Genscape predicts corn supply of at least 12.6 billion bushels

By Genscape | August 08, 2013

On Aug. 6, the Genscape LandViewer team released its corn supply predictions to clients, putting the corn supply to at least 12.6 billion bushels. The LandViewer team is not ready to commit to the 14 billion bushels anticipated by the USDA or other predictions as high as 14.3 billion bushels made by other crop advisory groups.

“For the supply to meet the high predictions from groups like the USDA, contributions from historically highly productive county-clusters would be necessary, and that doesn’t seem likely,” said Steffen Mueller, senior director of Genscape’s LandViewer group.

These traditionally highly productive county-clusters, such as many counties in northern Iowa and southern Minnesota, show severe problems this year. In addition to modeling analysis, the LandViewer team has conducted multiple ground verification trips and has surmised that these problem areas will not likely recover to the level necessary to help the country meet the USDA’s total supply estimate. In addition, the national corn crop is an average of three weeks behind, and it will have much higher risk for frost exposure.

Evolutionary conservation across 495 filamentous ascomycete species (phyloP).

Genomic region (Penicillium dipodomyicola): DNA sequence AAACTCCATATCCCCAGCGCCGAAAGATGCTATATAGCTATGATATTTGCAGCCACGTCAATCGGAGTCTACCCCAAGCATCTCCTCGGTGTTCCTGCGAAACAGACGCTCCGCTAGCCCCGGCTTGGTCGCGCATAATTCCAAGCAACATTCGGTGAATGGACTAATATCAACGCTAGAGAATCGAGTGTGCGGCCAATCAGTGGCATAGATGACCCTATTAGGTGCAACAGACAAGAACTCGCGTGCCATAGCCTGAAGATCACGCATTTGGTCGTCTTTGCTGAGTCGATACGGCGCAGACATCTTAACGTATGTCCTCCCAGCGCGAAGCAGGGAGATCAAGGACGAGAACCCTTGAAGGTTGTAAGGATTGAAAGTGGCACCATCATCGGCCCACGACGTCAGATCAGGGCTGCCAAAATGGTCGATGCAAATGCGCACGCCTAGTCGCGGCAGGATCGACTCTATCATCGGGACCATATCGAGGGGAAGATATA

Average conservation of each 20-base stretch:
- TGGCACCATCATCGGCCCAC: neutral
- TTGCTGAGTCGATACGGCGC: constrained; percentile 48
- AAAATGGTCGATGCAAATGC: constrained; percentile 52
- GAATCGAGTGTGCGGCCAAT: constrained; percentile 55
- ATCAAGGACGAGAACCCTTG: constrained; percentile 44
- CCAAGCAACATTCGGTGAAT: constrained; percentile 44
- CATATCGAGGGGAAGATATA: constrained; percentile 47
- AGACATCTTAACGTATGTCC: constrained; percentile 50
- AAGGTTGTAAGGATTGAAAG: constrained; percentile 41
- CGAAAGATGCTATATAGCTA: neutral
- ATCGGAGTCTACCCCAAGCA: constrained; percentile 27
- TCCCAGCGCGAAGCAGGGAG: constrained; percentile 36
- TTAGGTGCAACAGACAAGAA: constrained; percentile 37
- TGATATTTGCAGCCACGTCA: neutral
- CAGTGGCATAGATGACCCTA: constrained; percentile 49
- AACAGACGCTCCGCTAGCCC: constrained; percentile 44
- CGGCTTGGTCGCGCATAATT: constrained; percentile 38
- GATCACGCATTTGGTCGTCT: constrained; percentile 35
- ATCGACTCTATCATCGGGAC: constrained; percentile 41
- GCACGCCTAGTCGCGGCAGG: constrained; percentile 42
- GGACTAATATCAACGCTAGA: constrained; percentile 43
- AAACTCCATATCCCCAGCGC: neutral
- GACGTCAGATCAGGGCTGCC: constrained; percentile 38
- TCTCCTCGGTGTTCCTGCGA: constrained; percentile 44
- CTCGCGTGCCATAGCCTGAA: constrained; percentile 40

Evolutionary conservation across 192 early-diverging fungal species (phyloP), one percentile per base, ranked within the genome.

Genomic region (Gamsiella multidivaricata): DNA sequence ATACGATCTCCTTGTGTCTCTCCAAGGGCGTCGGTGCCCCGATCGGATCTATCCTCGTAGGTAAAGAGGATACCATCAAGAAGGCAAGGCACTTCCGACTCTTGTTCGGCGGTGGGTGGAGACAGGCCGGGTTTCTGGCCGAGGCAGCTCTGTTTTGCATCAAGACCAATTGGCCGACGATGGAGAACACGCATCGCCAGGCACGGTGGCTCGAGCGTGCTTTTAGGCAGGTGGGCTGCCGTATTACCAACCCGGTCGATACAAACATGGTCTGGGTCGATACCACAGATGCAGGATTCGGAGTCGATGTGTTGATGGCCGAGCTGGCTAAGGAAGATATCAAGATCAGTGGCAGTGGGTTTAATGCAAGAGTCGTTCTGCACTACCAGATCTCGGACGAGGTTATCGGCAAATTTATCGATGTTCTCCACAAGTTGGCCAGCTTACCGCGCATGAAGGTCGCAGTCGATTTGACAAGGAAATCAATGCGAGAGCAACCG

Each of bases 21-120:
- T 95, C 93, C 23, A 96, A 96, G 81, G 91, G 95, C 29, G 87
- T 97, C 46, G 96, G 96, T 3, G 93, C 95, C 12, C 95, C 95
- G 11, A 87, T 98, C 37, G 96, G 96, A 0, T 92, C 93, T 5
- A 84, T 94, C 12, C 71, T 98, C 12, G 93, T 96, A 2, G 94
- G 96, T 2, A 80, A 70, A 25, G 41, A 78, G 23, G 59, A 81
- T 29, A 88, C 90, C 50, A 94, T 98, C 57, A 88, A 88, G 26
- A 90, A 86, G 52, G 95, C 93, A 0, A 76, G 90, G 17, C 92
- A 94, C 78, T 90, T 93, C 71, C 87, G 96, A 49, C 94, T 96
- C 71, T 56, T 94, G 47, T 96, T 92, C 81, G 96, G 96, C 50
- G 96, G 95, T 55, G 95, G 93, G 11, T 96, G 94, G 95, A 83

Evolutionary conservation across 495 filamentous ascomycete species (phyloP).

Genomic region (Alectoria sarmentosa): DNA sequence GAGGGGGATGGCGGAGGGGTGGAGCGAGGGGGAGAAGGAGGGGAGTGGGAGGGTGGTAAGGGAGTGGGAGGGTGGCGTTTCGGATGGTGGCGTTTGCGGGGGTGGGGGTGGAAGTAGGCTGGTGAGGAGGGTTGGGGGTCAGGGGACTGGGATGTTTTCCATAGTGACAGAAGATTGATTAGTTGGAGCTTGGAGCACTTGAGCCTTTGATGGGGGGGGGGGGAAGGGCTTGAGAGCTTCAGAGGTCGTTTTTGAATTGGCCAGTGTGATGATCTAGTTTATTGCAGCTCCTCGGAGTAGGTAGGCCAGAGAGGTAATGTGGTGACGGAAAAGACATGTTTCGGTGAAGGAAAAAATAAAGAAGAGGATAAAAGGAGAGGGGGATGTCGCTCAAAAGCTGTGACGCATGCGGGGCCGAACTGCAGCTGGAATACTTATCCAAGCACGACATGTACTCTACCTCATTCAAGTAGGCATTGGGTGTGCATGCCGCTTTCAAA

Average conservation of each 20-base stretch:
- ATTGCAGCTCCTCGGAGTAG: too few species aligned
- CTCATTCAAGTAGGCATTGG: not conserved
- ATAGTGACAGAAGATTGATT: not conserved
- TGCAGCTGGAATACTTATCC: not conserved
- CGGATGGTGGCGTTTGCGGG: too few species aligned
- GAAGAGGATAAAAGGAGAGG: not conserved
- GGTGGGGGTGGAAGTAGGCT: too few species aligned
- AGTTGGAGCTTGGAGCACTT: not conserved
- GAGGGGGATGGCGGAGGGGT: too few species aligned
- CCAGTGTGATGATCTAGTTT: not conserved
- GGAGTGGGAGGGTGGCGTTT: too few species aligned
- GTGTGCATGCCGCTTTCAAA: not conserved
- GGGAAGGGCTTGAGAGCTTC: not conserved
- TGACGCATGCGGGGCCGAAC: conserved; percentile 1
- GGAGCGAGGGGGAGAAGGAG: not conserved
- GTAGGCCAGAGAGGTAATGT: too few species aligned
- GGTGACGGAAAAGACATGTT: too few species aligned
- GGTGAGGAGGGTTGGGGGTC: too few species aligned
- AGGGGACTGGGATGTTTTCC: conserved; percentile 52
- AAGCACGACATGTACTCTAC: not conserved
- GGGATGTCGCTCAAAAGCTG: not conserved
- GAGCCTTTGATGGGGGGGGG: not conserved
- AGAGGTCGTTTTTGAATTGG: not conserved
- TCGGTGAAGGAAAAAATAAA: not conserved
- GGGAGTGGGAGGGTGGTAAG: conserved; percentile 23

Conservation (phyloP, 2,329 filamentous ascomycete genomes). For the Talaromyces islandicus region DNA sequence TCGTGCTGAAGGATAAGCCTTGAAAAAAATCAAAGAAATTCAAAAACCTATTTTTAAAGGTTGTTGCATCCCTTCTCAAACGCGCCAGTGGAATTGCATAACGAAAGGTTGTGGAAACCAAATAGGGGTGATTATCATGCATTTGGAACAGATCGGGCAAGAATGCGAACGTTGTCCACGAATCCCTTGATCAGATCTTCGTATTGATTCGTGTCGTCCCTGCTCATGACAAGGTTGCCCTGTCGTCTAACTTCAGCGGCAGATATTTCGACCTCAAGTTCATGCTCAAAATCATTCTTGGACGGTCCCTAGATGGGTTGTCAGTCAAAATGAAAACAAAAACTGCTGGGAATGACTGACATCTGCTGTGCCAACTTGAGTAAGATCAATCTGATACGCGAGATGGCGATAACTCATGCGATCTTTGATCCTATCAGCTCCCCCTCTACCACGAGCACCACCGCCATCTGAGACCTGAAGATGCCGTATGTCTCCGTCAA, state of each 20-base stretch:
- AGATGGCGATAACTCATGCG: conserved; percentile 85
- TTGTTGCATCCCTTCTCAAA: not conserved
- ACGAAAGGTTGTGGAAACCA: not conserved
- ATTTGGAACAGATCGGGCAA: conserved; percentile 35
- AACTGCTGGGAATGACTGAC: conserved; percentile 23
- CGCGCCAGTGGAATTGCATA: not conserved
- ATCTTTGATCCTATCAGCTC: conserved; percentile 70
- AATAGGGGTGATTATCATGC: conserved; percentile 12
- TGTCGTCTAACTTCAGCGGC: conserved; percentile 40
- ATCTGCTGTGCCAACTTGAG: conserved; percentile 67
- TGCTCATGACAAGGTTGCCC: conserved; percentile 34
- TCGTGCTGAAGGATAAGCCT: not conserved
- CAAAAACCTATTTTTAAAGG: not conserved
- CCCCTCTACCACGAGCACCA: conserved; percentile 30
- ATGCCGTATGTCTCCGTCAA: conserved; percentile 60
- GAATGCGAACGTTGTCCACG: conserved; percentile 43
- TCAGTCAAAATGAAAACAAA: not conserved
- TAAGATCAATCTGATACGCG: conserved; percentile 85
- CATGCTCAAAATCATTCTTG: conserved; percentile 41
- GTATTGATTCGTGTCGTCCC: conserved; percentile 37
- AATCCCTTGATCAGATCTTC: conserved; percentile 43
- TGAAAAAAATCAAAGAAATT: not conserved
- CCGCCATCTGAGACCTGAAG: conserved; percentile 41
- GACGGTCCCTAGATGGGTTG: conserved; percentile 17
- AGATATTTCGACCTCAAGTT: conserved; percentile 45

Red areas show the problem zones in northern Iowa and southern Minnesota, as well as southwestern Illinois where weather events resulted in uneven planting and crop not going into the ground.2

LandViewer’s highly accurate prediction is based on a high resolution geospatial data model combined with extensive ground truthing. Using satellite technology, LandViewer has developed a spatial-based algorithm to predict corn supply on a parcel-by-parcel basis. Corn yield and supply predictions for each of the monitored 1,100 counties were shared with clients on Aug. 6, a week in advance of the USDA reports. The information is useful for grain buyers to master local supply shortages or surpluses. For national grain investors, the LandViewer parcel-by-parcel platform has also proven to be a useful tool to identify risk associated with isolated county clusters.